Every Time I Die's 'Post-Boredom', self-annihilation , & discovering your real self

18 August 2021 | 3:33 am | Alex Sievers
Originally Appeared In

'Post-Boredom' sees the most honest moment yet from singer Keith Buckley.

'Post-Boredom,' the new single from Every Time I Die's upcoming LP 'Radical' sees the most honest moment yet from singer Keith Buckley.  

There's plenty to dig about 'Post-Boredom,' Every Time I Die's first new song since February's short and punchy single, 'AWOL.'

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Clayton "Goose" Holyoak's simple but satisfying grooves and drum fills propel the track from section to section, suitably complementing the accompaniment of rollicking hardcore guitar riffs and Stephen Micciche's bass work. There's that awesome melodic change-up at the five-minute mark on the below music video that transitions into the song's strongest passage. We also get a fucking sick Every Time I Die-stamped breakdown part halfway through that's armed to the teeth with mosh energy. Then there are the rocking, well-aged vocals of Keith Buckley, who continually proves why he's one of the best voices in hardcore, rock and heavy music today. With as much heart and swagger dripping from his singing and screaming delivery, from those powerful verses to that swaying "my annihilation" chorus. It's the ETID we all expect, but the kind that's never phoned in.

The first half of this new Tes Hash and Daniel Davison filmed clip is a comedy bit about ETID working local jobs in their hometown of Buffalo, New York. Like an alternative universe where the band never formed, or like a glimpse into the future if Covid has its way, all underscored by a fun little MIDI version of Nirvana's 'Heart Shaped Box.' (Guitarists Jordan Buckley and Andy Williams, as a vape shop asshole and odd music store clerk respectively, get the goofiest lines of the whole clip, containing the band's usual sense of cheekiness.) This set-up, obviously, morphs into them jamming out this song in their various roles, with Keith having a kind of spiritual, self-revelatory moment in a random car park, flailing his body like a man possessed by the very spirit of the song itself. Some may see Keith's choreography here as just "part of the show", as just to look cool, and maybe it is. But there's no getting around the fact that 'Post-Boredom' is, lyrically, the most straight-shooting track he's ever penned for ETID.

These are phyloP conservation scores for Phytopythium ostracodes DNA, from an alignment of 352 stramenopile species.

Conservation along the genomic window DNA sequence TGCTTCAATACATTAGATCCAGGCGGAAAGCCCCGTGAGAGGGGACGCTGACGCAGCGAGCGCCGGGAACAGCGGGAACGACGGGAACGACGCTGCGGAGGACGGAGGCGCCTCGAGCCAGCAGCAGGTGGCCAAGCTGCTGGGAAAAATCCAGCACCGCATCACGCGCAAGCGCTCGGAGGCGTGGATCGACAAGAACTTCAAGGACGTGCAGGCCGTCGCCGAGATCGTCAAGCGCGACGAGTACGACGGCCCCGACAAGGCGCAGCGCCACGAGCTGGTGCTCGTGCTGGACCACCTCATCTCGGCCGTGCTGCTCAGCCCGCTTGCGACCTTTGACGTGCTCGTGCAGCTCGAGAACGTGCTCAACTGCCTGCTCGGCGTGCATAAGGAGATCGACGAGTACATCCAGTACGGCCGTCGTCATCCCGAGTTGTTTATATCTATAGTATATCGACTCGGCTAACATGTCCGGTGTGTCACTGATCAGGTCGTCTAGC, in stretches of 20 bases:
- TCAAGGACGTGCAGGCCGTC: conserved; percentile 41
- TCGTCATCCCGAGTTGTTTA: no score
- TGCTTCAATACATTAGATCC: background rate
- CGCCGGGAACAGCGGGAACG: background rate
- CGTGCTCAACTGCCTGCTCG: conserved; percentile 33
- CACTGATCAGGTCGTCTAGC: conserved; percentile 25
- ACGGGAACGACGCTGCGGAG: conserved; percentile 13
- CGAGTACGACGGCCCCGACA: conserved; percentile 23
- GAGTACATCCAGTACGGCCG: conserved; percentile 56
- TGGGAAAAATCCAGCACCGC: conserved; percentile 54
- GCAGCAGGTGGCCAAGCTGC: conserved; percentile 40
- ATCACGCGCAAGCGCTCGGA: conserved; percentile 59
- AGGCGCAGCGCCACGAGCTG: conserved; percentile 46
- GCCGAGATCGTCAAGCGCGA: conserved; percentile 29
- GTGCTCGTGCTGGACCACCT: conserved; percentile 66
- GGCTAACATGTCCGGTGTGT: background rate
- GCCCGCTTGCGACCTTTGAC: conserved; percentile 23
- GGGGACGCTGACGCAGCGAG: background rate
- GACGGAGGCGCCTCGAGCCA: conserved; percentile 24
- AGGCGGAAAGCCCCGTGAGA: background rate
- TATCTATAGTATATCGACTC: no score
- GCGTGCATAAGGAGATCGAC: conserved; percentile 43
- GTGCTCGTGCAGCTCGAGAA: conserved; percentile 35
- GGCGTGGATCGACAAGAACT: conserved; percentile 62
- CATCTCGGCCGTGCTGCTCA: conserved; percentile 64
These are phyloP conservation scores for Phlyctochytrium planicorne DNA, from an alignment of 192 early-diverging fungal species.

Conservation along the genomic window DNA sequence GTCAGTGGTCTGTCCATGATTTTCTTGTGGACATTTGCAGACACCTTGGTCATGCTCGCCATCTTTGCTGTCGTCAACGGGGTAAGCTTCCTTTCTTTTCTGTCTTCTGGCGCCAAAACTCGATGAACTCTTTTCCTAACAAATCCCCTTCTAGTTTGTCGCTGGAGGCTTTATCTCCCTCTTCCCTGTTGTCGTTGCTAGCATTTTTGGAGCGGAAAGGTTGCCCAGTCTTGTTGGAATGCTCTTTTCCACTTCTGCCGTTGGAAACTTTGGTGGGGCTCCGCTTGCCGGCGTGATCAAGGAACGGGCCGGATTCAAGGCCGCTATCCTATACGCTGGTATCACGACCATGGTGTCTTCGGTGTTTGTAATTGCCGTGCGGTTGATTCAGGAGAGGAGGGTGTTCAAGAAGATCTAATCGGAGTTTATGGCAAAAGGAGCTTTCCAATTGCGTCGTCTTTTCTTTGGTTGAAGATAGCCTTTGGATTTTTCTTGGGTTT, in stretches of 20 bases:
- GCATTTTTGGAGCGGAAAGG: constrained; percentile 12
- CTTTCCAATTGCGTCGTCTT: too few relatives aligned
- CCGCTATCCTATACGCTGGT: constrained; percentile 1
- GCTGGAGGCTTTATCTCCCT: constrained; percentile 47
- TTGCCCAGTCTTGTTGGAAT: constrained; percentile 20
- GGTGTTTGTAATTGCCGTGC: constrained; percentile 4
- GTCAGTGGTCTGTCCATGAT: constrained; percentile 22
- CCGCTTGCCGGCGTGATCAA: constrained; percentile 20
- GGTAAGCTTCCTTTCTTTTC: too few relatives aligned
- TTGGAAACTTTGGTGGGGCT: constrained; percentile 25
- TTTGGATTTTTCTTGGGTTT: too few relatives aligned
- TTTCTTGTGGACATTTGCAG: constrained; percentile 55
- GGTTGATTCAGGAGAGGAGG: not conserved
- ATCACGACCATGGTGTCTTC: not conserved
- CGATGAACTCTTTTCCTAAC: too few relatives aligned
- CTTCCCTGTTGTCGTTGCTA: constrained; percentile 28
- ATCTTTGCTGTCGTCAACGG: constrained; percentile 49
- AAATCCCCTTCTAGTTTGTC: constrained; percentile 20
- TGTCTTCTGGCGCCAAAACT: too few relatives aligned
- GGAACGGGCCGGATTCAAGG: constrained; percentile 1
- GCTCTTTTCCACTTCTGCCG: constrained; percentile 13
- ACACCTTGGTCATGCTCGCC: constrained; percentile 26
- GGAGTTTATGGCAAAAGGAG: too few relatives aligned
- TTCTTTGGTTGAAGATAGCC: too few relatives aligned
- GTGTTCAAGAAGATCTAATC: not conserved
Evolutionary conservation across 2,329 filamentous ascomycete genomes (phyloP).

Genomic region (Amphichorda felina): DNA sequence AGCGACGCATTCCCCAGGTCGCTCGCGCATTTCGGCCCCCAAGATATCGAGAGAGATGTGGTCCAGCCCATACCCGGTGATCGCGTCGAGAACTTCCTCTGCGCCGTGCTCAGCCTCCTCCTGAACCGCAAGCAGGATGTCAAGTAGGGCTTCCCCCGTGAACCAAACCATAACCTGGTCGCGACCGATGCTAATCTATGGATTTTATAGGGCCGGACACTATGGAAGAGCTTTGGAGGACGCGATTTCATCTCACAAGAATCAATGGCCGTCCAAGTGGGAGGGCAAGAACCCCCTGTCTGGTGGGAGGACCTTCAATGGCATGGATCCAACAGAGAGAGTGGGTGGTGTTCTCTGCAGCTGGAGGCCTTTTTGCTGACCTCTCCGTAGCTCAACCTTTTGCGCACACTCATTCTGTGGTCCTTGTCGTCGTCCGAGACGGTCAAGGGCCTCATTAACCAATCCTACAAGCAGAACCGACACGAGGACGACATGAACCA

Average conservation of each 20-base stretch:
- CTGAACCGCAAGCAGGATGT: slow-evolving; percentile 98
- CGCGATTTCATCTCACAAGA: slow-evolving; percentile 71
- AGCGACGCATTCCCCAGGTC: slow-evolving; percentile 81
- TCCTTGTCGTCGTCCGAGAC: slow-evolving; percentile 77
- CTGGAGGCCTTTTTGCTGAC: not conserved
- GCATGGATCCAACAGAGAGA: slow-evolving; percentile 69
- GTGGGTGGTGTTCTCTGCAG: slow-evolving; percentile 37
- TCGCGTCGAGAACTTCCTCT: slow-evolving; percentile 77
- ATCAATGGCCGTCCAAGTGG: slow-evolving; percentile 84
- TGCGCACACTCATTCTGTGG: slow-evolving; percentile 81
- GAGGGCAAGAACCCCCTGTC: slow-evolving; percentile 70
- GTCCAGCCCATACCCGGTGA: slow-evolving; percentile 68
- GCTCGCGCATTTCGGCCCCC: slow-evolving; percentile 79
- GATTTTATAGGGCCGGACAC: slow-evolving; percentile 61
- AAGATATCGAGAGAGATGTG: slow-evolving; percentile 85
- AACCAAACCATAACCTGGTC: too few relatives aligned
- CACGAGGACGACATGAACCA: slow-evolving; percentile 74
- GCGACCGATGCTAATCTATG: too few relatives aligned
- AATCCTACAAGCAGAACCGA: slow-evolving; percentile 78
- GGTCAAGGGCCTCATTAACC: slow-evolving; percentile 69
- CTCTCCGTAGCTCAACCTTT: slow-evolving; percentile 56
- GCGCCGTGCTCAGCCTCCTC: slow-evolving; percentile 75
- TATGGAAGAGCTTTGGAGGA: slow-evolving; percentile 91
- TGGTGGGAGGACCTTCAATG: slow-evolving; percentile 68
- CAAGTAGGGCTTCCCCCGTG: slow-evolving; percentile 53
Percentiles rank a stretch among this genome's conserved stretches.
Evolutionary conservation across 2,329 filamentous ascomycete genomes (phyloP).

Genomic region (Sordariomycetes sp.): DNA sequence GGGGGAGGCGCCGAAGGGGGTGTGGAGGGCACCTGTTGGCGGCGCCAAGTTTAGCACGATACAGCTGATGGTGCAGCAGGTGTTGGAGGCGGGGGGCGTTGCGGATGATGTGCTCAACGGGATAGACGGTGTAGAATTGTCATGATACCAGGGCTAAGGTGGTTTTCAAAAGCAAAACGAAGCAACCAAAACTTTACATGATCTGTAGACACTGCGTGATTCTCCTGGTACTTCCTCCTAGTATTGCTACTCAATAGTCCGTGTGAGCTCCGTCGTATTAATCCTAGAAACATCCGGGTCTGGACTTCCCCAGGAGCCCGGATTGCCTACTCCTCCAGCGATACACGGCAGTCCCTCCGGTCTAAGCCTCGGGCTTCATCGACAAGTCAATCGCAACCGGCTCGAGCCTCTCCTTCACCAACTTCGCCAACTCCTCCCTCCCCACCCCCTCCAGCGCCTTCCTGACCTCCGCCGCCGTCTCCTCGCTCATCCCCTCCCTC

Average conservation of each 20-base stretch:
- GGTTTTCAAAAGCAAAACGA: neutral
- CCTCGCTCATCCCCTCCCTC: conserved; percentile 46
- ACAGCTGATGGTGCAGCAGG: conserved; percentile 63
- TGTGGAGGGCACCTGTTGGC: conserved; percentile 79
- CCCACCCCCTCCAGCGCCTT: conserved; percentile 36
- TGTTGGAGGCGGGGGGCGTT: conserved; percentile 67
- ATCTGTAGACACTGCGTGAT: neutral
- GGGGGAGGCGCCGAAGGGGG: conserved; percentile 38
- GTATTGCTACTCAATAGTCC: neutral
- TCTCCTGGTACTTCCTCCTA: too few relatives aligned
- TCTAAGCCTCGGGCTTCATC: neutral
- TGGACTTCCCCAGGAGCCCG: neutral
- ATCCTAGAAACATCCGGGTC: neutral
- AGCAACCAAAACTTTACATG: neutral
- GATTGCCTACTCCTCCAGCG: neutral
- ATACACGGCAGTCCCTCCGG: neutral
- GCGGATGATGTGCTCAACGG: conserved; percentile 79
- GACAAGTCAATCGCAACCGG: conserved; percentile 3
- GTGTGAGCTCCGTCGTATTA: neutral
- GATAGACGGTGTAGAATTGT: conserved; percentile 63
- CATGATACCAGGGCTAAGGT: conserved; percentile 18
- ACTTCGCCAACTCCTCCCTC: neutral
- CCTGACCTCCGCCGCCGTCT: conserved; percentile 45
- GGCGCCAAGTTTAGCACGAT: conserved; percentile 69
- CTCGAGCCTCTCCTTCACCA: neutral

Keith has always had a word-smith knack for clever metaphors and interesting play-on-words to express his thoughts and experiences. Countless songs of theirs follow that approach, whether in lyrical one-liners or in their names. Here, there's nothing to hide behind. 'Post-Boredom' acts as a naked mirror of a man who's fucked up, who has broken his own heart, but who is ready to discover healing and be seen after suffering unfulfillment. "I’ve done it all wrong for so long it feels okay" might just be the most telling, chilling line of self-reflection heard in any ETID song. The entire song is the frontman peeling back the curtain, discussing how he's now in a happier place in his life - that excited "post-boredom" stage of life, with everything feeling new - following a figurative "death" and how that process began.

That "my annihilation" hook isn't just there because it sounds cool - though it is dope - but because that's the focal point of the song's message. (Which also maybe sorta kinda feels like an intentional reference to the deeper and proper reading of intent behind Alex Garland's 2018 film, Annihilation? ) It's totally, wholly, about self-destruction, about where you go when you reach the bottom. A sentiment also expressed in the final line of 'Desperate Pleasures': "There’s nowhere but up from a canyon in hell." This is a publically made promise via song form: to be honest with himself, to move on from divorce, and to get off a slippery slope that he found himself going down. It's fucking real, man.

Every Time I Die's new album is called 'Radical' and it's out October 22nd via Epitaph Records. A band like ETID - with their history, their kind of humour and energy, their kind of live shows, and their kind of songs - calling their new album 'Radical' might honestly just be the most appropriate album titling ever.